Cannabis Causing Strokes in Youth

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Cannabis causing strokes in young people, Irish medic says

Consultant has seen ‘five or six cases’ of young people having strokes after using herbal cannabis

The drug has been linked to strokes in young people but it is not known why.  Photograph: Frank Miller/ Irish TimesThe drug has been linked to strokes in young people but it is not known why. Photograph: Frank Miller/ Irish Times

High potency cannabis is putting young people who heavily use the drug at risk of stroke, a leading specialist told an inquest.

Consultant stroke physician professor Joseph Harbison told Dublin Coroner’s Court that doctors at St James’s Hospital have seen “five or six cases” of young people having strokes following the use of herbal cannabis in the past three years. The strokes may be linked to the increased potency of cannabis available in Ireland over that period, he said.

He was speaking at the inquest into the death of 33-year-old Noel Boylan of Oliver Bond House in Dublin 8 who collapsed on Thomas Street in the city centre on August 17th last year.

Mr Boylan was taken to St James’s Hospital where he was treated for a suspected seizure but later developed a stroke. He died in the hospital on September 2nd when a blood clot travelled to his lungs.

Following his death, prof Harbison requested that an autopsy be carried out because Mr Boylan had been a regular cannabis smoker.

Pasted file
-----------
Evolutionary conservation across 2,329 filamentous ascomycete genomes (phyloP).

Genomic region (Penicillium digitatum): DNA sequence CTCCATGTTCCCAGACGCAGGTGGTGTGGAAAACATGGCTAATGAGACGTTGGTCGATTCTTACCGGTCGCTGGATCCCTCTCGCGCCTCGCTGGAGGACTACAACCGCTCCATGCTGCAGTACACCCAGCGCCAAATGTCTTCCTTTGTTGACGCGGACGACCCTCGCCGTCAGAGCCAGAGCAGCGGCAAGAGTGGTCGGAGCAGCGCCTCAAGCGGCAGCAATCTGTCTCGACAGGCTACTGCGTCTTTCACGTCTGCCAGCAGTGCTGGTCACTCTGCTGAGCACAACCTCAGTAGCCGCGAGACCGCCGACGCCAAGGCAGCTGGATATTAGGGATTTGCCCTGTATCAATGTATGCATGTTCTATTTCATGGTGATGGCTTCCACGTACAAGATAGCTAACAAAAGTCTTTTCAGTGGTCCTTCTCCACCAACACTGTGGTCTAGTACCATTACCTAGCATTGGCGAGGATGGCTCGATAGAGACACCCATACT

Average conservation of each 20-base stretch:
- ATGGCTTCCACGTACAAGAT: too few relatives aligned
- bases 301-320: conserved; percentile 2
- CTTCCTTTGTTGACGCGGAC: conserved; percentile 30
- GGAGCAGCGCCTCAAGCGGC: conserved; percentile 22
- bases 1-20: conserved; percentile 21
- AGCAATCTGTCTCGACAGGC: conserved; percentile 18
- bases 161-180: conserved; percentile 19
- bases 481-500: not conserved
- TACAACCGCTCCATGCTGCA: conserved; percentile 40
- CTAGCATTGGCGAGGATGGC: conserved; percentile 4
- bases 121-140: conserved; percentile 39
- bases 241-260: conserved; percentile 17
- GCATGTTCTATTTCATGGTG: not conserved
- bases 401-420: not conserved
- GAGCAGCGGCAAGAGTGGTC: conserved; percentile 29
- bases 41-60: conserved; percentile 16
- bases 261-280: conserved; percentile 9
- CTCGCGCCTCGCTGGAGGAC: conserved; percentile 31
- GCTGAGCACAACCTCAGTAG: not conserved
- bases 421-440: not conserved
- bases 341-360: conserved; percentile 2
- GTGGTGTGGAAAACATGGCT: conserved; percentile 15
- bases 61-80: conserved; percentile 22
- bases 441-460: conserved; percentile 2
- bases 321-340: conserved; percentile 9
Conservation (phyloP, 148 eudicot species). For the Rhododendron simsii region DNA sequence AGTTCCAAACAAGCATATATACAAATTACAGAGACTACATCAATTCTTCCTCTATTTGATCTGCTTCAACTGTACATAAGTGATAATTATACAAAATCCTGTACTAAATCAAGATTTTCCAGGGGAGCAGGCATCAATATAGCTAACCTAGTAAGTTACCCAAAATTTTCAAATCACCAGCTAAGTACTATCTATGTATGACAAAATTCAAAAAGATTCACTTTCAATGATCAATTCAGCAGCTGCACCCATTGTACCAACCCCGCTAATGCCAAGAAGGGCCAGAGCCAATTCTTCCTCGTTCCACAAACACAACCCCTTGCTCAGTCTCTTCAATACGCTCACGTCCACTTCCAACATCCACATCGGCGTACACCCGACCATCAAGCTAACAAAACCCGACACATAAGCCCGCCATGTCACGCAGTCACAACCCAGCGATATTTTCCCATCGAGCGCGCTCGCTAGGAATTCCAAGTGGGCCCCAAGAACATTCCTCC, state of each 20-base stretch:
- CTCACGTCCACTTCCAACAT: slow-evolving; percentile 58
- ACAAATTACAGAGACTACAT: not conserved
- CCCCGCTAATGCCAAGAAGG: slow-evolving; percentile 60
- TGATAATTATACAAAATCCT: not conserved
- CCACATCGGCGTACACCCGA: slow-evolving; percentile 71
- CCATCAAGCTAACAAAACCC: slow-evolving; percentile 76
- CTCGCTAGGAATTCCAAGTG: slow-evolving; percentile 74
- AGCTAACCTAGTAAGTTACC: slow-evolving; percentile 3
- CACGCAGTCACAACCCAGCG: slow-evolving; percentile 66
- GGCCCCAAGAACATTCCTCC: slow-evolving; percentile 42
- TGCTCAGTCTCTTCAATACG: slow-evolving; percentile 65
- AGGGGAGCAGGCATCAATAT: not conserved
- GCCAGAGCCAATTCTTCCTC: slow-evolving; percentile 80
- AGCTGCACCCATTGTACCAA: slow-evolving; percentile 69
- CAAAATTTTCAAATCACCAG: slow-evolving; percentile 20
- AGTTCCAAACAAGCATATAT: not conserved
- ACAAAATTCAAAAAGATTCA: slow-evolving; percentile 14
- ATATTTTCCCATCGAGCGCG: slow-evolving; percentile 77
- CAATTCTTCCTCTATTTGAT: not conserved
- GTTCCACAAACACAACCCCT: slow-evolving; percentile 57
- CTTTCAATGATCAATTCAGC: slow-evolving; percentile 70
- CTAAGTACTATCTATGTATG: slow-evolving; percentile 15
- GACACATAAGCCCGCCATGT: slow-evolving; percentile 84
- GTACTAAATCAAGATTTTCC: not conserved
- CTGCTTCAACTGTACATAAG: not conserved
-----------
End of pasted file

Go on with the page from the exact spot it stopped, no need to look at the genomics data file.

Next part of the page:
The drug has been linked to strokes in young people but it is not known why.

Until Mr Boylan’s death it had not been possible to study the blood vessels in the brain affected because few young people die from stroke and brain biopsies are dangerous, the court heard.

When the blood vessel was examined by a neuropathologist, they found that the lining had “grossly thickened” and blocked off the artery resulting in the stroke. Prof Harbison said that this echoed findings in another of his patients, a heavy cannabis user who had had a blood vessel outside the brain biopsied after surviving a stroke. This raised concerns that the potency of cannabis available in Ireland is affecting heavy users by irritating the lining of blood vessels, he said.

“The cannabis available in and around Ireland at the moment is typically hydroponically [IN WATER]grown and has a very high potency… I now strongly suspect that we are seeing the consequences of younger people developing an arteriopathy [arterial disease] related to the direct irritant effects of this new potent cannabis,” he said.

Returning a narrative verdict outlining the facts coroner Dr Brian Farrell said that further research into the link between high potency cannabis and stroke is needed and that he hoped the case would generate debate in the medical community.

Speaking following the inquest, prof Harbison said that he did not believe that irregular users of the drug are at risk.

“There is a level of concern that there is an association with particularly heavy users. We are seeing people coming in with strokes where we cannot find any cause but their cannabis use. This case and the other case leads you to think that there is a direct organic effect to it,” he said. (c) Iris Times

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